Get this for the footage, not the real story! I never said I was tasteful. Musically, Reed added saxophonist Marty Fogel to the band, joining keyboardist Michael Fonfara and drummer Michael Suchorsky as the instrumentalists who would define his sound for the next few studio albums. This shoot led to an album cover collaboration, and soon thereafter, Reed permitted Greenfield-Sanders to film behind-the-scenes footage. Yet there's so much missing, key periods in his career are given short shrift and replaced by stock filler concert scenes - none of which play the whole songs! Lou's aspirations toward jazz rock sort of show up here, with staccato, aggressive sax and weird multi-layered drum beats. The focus of the solo years is pretty selective, as it has to be in a documentary of this length, yet it is not based on how popular certain records were. I would love to see an expanded version of this with more info.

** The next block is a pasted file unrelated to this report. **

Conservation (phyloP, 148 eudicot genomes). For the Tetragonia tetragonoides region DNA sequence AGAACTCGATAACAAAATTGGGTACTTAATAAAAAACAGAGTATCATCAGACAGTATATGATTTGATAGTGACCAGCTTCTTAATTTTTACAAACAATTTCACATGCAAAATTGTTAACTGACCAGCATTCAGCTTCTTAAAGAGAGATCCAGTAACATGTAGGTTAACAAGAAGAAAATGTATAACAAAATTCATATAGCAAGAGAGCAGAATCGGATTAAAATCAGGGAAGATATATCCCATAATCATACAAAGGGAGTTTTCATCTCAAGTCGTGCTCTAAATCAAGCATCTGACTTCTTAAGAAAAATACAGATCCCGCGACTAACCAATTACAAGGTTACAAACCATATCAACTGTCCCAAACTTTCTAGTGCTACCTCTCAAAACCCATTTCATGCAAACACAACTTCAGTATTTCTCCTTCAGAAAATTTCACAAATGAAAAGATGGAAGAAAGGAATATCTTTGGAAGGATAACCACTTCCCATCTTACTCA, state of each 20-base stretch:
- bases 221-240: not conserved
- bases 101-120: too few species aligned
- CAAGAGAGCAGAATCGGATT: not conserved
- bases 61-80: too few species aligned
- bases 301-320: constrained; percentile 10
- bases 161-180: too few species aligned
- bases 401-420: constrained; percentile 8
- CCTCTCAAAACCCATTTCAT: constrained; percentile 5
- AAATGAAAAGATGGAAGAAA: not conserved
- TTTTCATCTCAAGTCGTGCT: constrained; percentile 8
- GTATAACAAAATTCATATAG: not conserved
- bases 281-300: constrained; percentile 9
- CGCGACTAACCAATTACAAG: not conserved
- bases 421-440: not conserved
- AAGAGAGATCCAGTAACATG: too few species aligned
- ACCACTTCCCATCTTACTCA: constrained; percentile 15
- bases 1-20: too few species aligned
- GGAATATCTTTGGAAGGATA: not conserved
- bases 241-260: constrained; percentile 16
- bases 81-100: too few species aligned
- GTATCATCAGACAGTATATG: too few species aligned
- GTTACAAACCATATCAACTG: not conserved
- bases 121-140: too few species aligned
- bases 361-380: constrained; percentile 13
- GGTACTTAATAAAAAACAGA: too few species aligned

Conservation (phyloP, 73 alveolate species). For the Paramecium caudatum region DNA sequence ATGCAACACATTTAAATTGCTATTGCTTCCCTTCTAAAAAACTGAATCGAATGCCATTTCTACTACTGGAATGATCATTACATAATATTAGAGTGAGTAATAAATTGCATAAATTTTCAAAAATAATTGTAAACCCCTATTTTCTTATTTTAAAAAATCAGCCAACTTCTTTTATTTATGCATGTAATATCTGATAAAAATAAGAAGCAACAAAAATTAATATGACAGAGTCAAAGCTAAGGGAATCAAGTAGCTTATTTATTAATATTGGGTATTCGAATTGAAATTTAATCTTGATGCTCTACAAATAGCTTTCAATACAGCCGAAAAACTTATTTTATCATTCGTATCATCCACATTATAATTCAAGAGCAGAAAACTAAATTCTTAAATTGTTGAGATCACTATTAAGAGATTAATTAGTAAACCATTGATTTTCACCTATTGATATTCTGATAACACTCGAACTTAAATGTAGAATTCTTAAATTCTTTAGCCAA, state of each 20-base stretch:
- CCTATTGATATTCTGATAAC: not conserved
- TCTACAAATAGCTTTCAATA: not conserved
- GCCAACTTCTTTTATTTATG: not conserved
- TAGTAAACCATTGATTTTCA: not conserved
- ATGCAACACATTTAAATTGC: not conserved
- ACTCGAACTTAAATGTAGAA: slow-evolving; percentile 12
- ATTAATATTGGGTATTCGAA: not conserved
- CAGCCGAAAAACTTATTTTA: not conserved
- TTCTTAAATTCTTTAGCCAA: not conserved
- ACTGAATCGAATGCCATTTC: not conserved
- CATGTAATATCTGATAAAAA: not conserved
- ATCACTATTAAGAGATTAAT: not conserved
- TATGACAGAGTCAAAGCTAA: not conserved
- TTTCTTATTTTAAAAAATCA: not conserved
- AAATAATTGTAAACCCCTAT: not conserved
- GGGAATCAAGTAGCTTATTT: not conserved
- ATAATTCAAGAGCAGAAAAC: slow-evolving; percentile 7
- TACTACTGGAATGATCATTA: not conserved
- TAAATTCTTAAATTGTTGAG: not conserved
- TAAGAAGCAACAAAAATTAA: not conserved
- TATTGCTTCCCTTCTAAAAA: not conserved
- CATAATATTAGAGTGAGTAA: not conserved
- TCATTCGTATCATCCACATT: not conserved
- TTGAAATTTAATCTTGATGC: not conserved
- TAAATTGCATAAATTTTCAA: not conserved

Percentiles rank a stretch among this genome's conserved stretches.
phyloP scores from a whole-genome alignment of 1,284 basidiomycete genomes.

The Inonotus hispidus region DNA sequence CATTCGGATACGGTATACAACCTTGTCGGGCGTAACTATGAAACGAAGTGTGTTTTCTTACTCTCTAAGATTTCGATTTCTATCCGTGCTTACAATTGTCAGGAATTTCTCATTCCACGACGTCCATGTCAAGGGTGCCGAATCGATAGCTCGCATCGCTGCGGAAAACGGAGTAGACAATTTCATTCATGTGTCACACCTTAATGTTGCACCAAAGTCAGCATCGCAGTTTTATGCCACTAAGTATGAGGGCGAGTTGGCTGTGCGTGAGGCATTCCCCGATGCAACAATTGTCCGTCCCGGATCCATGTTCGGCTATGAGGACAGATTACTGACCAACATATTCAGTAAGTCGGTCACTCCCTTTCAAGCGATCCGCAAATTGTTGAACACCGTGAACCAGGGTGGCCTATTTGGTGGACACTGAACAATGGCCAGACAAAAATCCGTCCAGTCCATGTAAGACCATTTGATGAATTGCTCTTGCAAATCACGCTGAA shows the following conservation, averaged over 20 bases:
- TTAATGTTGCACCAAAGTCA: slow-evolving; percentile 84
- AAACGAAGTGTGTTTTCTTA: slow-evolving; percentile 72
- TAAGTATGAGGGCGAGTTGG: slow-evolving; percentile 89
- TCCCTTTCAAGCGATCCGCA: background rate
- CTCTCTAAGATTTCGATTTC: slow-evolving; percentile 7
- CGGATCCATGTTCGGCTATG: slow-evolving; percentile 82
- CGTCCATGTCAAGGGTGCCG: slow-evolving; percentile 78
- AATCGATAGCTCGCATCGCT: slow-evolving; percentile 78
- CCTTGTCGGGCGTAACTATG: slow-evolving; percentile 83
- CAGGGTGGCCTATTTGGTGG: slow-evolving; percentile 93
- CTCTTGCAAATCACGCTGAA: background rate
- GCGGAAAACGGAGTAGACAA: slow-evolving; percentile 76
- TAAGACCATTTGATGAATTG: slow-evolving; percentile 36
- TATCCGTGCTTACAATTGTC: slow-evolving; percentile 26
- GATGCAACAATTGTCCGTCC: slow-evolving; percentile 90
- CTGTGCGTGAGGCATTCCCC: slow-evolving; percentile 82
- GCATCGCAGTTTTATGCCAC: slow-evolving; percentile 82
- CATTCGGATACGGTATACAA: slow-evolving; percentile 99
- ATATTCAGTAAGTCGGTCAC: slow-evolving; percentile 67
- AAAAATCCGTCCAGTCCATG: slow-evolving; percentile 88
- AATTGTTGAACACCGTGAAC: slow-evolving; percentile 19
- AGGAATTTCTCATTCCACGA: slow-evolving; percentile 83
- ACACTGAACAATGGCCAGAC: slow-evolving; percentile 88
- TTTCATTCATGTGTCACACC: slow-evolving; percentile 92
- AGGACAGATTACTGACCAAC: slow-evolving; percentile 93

The late 1970s and most of the 1980s are hardly discussed at all, which might annoy fans of and , but really, if tough choices had to be made, the filmmakers made the correct decisions, for the most part. Intro: F C G C x4 C Verse F C G C I don't like opera and I don't like ballet F C G C And new wave French movies, they just drive me away F C G C I guess I'm just dumb, cause I knows I ain't smart F C G C But deep down inside, I got a rock n' roll heart F C G C Yeah, deep down inside I got a rock n' roll heart C F G Oh, rock n' roll heart C F G Lookin for a good time C Bm Am Just a rock n roll heart, roll heart, roll heart F G Looking for a good time F C G C x2 C Verse F C G C I don't like massages or something meant to say F C G C And I wish people like that would just go away F C G C I guess I'm just dumb, cause I know I'm not smart F C G C But deep down inside, I got a rock n roll heart F C G C Yeah, deep down inside I got a rock n roll heart. Anyway, for a fairly recent convert to Lou Reed like myself, this was a really enjoyable film. A pity he's such a tedious old master now, but at least he's still here to tell the tale. But it's not even close to being definitive and that just comes off as a shame and wasted opportunity. He is my Beatles and one of the greatest songwriter in rock's history. The live footage pleases the eyes and ears, while the roll call of back slappers is mercifully not over-killed.